In the previous post, we took a look at these little critters that can bring about humongous headaches to cigar enthusiasts. Not everyone has experienced problems with cigar beetles because the idea is for manufacturers to lay down preventive measures from the outset. Well made cigars are supposed to treat their products in order to prevent infestation of the beetles. They are also tasked with the responsibility of keeping their factories and production areas immaculate in order to eradicate the possibility of cigar beetle infestation.
Does this guarantee beetle-free cigars when they are stored at home? Definitely not! Sometimes, they still somehow find their way to your precious cigars. So what do you do when this happens?
Do not panic! If you find telltale signs of cigar beetles â€“ youâ€™ll probably see pinhead sized holes in the cigars â€“ and you do so I the early stages, you still have hope of saving the rest of your stash. Jim Bennington gives us very specific instructions.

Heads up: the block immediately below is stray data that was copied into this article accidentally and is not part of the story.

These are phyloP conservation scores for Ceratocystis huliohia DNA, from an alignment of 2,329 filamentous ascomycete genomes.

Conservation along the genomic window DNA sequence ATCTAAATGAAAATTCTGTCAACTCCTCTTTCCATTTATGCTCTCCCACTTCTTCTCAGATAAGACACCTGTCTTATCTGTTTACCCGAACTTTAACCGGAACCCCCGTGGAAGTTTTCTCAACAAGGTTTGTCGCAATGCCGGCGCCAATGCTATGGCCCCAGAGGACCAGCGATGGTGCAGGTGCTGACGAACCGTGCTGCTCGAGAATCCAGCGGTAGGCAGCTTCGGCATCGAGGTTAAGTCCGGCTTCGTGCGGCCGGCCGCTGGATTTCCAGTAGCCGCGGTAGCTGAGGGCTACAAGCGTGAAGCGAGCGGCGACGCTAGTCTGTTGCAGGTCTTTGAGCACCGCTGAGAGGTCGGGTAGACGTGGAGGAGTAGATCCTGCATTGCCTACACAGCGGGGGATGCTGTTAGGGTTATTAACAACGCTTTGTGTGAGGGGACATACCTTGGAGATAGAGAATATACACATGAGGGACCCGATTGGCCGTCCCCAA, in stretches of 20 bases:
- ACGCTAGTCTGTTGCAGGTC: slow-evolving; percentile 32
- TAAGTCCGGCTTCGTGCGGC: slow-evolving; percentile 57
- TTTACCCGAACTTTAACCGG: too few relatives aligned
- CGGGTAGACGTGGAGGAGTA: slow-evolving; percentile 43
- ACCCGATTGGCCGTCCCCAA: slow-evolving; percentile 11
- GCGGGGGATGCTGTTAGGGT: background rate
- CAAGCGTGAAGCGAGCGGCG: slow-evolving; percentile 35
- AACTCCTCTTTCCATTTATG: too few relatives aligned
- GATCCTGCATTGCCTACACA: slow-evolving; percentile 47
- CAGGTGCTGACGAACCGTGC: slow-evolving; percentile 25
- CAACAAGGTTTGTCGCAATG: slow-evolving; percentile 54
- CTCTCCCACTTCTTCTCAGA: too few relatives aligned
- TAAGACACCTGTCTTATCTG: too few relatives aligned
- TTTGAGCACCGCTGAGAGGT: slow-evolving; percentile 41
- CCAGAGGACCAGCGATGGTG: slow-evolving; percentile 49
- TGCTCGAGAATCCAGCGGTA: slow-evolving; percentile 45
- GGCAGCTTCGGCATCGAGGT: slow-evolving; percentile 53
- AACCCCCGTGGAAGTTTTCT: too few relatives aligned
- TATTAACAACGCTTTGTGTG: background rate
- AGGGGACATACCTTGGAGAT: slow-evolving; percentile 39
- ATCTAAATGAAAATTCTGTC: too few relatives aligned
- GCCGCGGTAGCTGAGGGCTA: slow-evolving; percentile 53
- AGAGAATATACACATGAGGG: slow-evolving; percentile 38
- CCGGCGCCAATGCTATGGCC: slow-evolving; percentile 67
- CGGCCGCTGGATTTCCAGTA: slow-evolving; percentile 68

First get ALL the cigars in the humidor, even those that do not seem to be contaminated. The chances are that they already have eggs and larvae inside. Put the cigars in Ziplock bags and/or Tupperware containers. Make sure that you double bag them and that the seals are tight and then put them in the freezer. The ideal temperature would be 10 F to 15 F (regular freezers) or -10 F (for deep freezers). For the former type of freezer, keep the cigars for 30 days. For the latter, keep the cigars for 15 days.
In the meantime, clean your humidor very well, vacuum it even. Leave it open and air it. When the freezer days are up, do not immediately take the cigars out into the open. Instead, place them in the fridge for about 24 hours and then another 24 hours in room temperature.
The beetles should be dead by then.